Fuel prices are increasing for the UK as the AA release their fuel price report for July revealing that the cost of fuel could be back to what it was a few months ago.
Mid April saw fuel prices hit a peak of 142.49p a litre and then drop back down to 130.81p a litre at the beginning of this month. However as it stands the average cost of petrol is now 132.18p a litre and diesel is 137.26p a litre which highlights an increase for motorists.
The rise in costs is due to the increase in wholesale prices which ultimately leads to the prices at forecourts to increase. Surprisingly the fuel report revealed that London, which is usually the most expensive area for fuel, is now at 132.0p a litre for petrol and 137.2p a litre for diesel which is lower than the UK average. Petrol and diesel remains the cheapest around the Yorkshire region at 131.6p a litre and 136.6p a litre.
AA president Edmund King said: “It was inevitable that pump prices would eventually rise again but, as has been the case so many times in recent years, the questions remain: should it be happening now and what is driving them up? Is it the fundamentals of supply and demand or speculation in the oil and wholesale fuel markets? Current evidence seems to suggest the latter.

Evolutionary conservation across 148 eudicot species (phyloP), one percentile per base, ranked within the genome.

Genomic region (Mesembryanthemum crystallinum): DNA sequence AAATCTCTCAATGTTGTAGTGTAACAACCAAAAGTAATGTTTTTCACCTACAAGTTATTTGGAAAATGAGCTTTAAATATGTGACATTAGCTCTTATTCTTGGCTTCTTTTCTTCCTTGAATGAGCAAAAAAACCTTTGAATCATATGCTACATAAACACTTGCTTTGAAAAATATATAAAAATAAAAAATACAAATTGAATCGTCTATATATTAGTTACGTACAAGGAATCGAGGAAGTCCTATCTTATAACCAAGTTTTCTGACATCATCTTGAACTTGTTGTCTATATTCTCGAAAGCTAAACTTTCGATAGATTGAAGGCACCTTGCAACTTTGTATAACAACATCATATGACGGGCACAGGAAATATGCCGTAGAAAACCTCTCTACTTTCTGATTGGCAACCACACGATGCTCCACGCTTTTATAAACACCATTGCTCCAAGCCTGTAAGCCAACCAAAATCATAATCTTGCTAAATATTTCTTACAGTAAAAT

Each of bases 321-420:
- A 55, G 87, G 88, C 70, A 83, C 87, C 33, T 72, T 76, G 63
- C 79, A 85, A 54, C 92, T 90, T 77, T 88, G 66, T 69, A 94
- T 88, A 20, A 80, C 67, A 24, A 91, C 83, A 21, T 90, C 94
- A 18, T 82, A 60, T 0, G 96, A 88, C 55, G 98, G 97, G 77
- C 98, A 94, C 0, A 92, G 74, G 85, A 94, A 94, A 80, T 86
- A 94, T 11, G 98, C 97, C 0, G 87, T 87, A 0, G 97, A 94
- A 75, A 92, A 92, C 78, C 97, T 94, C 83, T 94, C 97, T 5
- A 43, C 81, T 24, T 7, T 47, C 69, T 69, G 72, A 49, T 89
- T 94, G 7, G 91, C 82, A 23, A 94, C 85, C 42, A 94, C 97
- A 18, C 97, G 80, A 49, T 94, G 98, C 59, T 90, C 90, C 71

“Additionally, after the massive boost lower pump prices have given to family budgets and non-fuel consumer spending, it would be extremely disappointing if much of the benefit is lost to commodity speculation.”
Ian Donaldson, Managing Director of Autonet Insurance commented: “The report’s findings are not a surprise. Motorists were given a break of high fuel costs at the beginning of the month but now will see a slow increase in costs for fuel. Hopefully if wholesale prices come down over the next few weeks motorists will see the same.”
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By Amanda Bainbridge